We never made it.

The mostly white, mostly male mob that destroyed the innocence of the Congress of the United States last Wednesday, and has vowed to do so again, has no way of fathoming such love. For one thing, that takes noticing detail: love specifies, hate generalizes. For another thing, it requires an appreciation of beauty, however uncommon. Lois, among other vocations, was the designer of fine jewelry, including the award bracelets specifically cast for the Women’s Media Center Gala Annual Awards: Visible and Powerful, they announced. Like her. For a third thing, such love requires a sense of humor. There was Lois, in ferocious defense mode, about my ex-husband: “I’ll flay him for a rug.” Lois, mulling a photograph of my new lover, “Hmph. Definitely not a vegetarian.” Lois, snorting wryly, “With my luck, when I’m dying and people say ‘Look there, see? See the light? Go into the light!’ I won’t be able to find the goddamn light! ‘Where? Where I’ll yell, where’s the freakin’ light?’” And we would dissolve in laughter till the tears fell. And I’d say “OK OK I promise I’ll stand there and beam a flashlight at your eyes so you can see the goddamn light, OK?”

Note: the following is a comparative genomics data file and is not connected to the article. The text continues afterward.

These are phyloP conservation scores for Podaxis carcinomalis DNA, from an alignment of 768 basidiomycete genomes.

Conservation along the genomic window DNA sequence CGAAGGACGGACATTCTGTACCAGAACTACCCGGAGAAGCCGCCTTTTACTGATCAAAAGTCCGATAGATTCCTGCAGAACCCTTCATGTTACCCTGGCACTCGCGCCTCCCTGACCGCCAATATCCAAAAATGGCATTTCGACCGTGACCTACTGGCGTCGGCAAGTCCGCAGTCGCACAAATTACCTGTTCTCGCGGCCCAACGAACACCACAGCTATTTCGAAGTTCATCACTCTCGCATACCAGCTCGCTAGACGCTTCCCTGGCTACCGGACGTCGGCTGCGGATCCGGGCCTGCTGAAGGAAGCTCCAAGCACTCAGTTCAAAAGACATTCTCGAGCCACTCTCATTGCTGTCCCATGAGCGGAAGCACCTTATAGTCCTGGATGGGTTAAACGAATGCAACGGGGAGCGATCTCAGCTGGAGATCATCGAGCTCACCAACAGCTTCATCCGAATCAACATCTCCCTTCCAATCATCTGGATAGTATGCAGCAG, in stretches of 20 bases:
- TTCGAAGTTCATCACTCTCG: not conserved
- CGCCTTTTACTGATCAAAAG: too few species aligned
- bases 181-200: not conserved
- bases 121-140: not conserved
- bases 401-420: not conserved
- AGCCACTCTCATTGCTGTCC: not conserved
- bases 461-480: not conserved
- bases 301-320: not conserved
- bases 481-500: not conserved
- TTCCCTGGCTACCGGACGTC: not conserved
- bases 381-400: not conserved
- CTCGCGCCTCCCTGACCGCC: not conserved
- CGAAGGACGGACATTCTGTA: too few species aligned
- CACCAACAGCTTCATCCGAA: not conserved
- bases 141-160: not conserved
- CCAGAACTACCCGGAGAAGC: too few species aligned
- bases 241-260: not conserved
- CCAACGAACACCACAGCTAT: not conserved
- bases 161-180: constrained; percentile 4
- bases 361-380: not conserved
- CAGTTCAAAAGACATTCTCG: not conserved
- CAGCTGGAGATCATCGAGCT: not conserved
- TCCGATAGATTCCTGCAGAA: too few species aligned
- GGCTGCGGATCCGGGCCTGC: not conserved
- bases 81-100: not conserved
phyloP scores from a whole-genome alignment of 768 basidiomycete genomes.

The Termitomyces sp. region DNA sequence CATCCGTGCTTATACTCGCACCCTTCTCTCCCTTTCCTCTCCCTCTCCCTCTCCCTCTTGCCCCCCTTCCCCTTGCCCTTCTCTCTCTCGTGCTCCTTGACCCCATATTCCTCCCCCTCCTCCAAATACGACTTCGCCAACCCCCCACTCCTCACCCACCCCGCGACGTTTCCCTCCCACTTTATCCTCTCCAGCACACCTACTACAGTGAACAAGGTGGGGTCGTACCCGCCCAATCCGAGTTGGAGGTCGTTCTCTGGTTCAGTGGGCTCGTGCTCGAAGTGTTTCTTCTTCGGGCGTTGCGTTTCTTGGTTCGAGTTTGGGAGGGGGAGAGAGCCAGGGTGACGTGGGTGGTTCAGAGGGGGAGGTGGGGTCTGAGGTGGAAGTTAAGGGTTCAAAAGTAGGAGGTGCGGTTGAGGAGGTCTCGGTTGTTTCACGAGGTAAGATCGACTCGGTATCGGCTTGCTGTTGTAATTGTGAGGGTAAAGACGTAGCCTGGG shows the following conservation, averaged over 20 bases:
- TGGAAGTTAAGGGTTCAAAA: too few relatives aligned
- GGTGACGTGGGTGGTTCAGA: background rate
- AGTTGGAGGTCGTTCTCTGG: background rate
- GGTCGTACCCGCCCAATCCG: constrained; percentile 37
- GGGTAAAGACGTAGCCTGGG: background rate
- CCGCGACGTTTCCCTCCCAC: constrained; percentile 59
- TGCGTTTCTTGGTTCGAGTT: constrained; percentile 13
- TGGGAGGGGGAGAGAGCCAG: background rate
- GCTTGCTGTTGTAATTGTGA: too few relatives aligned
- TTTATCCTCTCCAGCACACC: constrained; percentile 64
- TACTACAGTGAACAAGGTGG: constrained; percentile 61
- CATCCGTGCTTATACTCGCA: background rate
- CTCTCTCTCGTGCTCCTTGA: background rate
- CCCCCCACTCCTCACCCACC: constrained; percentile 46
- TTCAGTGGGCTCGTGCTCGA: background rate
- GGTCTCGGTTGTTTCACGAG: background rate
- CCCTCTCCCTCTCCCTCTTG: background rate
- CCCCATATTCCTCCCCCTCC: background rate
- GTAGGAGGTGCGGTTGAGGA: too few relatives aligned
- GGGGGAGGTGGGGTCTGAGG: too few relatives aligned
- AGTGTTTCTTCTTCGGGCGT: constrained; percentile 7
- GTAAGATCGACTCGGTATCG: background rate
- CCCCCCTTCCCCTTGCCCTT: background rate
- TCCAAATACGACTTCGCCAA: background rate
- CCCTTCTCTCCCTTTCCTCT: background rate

Except I wasn’t there. They wouldn’t let me be there. So now I call your empty apartment, the phone’s ring echoing through the silence, just to hear your voice, brisk and chirpy, on the answering machine: “This is Lois. Leave me a message, make it short and sweet.” And I laugh softly, till the tears fall.

Today you might add, “I’m well out of it, baby; it’s yours to deal with, now.” And you’d be right. It’s ours to deal with now. The terrorists. The inauguration. The election we won. The lives we lost.

I don’t know what next week will bring, dearest Lois. But oh, beloved friend, your fringed white orchid bloomed today.